Paper notes

If reporting p-values is wrong, what is the alternative?

A recent comment in Nature calls for ending with the uncritical reporting of p-values as the main criterion to determine the acceptance or rejection of a hypothesis. They claim that p-value reporting fosters a dichotomous way of thinking which leads to misinterpretation of results. That means, that having a significant result, does not mean there is an actual ‘difference’, nor a lack of significance means one should discard a potential difference. Read more “If reporting p-values is wrong, what is the alternative?”

Paper notes

Notes on papers I read this week (I)

Cañibano, C. & Bozeman, B. Curriculum vitae method in science policy and research evaluation: the state-of-the-art. Research Evaluation, 18(2), 86-94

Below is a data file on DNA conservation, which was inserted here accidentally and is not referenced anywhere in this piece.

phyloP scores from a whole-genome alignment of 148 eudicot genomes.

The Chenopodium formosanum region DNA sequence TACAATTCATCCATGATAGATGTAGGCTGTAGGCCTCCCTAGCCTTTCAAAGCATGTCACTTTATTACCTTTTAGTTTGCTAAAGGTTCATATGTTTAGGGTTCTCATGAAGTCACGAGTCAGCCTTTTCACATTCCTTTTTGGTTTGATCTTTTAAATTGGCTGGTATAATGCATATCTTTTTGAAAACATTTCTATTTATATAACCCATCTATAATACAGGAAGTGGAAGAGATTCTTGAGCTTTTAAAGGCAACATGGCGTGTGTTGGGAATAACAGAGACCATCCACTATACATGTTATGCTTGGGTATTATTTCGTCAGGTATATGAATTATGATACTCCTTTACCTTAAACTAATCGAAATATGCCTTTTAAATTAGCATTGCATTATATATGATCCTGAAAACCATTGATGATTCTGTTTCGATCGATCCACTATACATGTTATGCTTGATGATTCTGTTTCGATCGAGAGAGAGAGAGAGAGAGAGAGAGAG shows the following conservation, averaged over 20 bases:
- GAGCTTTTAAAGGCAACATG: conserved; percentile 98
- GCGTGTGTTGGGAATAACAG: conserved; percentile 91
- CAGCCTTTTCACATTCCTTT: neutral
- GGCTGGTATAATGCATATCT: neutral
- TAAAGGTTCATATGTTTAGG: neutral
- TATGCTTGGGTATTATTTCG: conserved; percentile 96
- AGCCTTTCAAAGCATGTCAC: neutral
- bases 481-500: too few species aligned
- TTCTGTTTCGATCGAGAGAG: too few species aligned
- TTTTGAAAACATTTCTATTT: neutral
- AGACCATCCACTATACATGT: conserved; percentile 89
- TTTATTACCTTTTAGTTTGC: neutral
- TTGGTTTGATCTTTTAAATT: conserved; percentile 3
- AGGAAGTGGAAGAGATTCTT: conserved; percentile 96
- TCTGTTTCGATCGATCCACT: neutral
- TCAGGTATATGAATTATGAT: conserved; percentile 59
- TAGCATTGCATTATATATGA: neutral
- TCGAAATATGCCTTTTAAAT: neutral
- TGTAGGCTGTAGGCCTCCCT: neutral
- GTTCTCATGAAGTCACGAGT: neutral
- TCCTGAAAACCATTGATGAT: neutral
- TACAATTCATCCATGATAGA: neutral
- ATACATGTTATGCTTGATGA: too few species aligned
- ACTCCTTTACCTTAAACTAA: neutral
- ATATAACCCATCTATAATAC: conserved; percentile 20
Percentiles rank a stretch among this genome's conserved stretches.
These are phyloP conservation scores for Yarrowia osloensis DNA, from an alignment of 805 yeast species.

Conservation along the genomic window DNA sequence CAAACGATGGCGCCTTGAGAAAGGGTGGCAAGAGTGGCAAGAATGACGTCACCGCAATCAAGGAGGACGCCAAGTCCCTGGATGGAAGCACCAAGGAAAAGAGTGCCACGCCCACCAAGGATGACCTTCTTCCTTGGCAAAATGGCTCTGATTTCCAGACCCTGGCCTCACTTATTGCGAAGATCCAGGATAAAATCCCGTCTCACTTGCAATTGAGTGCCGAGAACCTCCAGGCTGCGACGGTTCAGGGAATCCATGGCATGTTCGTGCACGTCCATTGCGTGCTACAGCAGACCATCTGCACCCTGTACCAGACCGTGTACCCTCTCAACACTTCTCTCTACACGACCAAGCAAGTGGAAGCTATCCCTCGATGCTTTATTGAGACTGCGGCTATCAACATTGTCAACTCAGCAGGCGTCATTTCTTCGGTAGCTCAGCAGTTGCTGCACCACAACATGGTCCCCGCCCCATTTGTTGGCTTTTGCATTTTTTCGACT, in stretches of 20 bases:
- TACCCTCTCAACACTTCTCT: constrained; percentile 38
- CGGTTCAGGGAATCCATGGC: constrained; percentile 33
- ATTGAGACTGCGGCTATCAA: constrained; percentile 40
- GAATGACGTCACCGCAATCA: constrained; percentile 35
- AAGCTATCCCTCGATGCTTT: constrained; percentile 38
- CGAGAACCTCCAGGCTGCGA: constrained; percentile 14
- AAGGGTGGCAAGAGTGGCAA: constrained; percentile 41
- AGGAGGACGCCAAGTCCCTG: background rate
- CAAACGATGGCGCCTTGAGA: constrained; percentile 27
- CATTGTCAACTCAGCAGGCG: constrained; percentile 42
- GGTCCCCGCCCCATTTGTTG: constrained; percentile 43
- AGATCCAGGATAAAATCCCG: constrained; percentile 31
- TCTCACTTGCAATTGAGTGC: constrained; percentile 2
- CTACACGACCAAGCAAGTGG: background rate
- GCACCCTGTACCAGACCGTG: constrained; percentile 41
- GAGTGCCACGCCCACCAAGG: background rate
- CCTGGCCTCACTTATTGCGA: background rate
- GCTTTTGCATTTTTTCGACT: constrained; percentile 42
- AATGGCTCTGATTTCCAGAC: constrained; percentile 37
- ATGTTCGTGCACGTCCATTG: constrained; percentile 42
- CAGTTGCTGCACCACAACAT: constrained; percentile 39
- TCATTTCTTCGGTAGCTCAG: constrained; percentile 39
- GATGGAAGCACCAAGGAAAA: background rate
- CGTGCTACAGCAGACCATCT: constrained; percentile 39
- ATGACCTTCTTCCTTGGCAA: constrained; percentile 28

This paper reviews the use of CV analysis in science policy. The value of CVs lies in the fact that they serve as personal services advertisement and the fact that researchers are strongly encouraged to provide timely and accurate data. Until early 1990s CV analysis has been used anecdotally and as complementary. However, the Research Value Mapping programme developed by Bozeman and Rogers among others, has fostered its expansion as a solid methodology. Contrarily to other methodological approaches, CV analysis is characterized by being theory-driven. There are three main research topics in which this method has been applied: Career trajectories, mobility and mapping collective capacity. However, CV analysis is not free of many methodological limitations, namely: availability, heterogeneity, truncation, missing information, and coding inconsistency. They suggest solving part of this problems by complementing the data with other sources such as bibliometric data or survey data. Read more “Notes on papers I read this week (I)”